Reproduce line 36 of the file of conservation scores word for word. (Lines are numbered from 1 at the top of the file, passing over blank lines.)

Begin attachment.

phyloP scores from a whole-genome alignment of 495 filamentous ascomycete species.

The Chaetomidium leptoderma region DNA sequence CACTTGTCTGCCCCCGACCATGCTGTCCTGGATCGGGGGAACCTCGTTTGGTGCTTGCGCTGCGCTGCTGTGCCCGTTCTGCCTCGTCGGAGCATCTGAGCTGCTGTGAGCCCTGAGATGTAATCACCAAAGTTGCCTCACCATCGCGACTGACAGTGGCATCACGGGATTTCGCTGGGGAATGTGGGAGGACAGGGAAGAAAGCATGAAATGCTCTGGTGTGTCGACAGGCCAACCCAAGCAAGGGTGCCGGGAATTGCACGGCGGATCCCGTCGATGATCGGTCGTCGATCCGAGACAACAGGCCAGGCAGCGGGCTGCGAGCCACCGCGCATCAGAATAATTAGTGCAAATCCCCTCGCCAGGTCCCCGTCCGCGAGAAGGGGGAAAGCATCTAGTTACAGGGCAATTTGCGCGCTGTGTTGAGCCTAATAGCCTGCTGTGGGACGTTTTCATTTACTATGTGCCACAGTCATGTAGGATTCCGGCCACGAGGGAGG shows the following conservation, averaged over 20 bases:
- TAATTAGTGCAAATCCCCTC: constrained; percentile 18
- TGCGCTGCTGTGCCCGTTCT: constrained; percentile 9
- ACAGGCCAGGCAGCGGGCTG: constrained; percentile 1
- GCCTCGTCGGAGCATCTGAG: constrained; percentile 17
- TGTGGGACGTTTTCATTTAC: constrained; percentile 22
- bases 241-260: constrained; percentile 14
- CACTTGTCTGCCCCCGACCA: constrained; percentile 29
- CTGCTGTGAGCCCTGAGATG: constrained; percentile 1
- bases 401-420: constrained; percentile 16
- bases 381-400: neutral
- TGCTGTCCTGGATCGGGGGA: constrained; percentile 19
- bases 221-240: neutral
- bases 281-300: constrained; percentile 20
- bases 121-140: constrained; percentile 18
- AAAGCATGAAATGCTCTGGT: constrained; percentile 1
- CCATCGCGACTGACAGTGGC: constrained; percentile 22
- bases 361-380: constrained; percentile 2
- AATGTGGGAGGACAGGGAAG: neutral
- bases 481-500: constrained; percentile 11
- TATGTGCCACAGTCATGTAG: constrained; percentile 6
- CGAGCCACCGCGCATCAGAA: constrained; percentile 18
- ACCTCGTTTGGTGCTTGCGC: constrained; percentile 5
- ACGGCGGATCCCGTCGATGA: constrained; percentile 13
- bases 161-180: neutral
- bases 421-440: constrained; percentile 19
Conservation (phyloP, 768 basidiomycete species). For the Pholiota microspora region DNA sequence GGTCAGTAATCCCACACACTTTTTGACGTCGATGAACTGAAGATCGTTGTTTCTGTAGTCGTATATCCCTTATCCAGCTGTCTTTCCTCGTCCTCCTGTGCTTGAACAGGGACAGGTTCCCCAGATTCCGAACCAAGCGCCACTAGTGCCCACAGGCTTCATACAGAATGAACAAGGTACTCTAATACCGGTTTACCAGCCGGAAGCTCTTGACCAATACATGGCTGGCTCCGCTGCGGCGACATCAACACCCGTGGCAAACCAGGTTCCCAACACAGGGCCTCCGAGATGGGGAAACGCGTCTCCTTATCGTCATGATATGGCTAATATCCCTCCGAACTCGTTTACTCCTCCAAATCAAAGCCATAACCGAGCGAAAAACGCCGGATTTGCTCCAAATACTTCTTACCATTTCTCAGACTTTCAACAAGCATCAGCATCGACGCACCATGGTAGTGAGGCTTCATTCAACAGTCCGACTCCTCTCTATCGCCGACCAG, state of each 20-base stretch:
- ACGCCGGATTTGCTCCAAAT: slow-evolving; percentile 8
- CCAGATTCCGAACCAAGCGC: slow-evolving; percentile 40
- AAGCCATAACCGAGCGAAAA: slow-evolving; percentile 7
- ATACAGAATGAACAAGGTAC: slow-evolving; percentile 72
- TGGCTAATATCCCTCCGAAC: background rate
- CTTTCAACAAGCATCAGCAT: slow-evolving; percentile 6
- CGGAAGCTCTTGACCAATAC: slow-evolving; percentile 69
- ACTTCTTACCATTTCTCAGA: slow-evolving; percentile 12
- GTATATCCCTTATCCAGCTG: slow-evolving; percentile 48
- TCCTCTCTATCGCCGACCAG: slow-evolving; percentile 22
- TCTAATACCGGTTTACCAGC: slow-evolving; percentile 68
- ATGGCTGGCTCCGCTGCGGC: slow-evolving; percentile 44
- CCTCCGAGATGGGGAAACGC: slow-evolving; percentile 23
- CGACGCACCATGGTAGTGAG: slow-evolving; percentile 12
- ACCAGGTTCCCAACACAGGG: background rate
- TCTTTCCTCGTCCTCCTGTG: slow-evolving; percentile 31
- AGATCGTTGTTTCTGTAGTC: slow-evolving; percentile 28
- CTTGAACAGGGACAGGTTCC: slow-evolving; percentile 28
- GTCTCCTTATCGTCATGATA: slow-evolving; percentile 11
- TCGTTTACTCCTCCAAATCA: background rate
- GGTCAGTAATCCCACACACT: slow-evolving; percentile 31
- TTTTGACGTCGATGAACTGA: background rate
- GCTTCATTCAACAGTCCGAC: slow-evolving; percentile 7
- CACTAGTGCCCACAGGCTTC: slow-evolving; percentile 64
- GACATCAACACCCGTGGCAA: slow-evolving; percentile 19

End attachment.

- ACTTCTTACCATTTCTCAGA: slow-evolving; percentile 12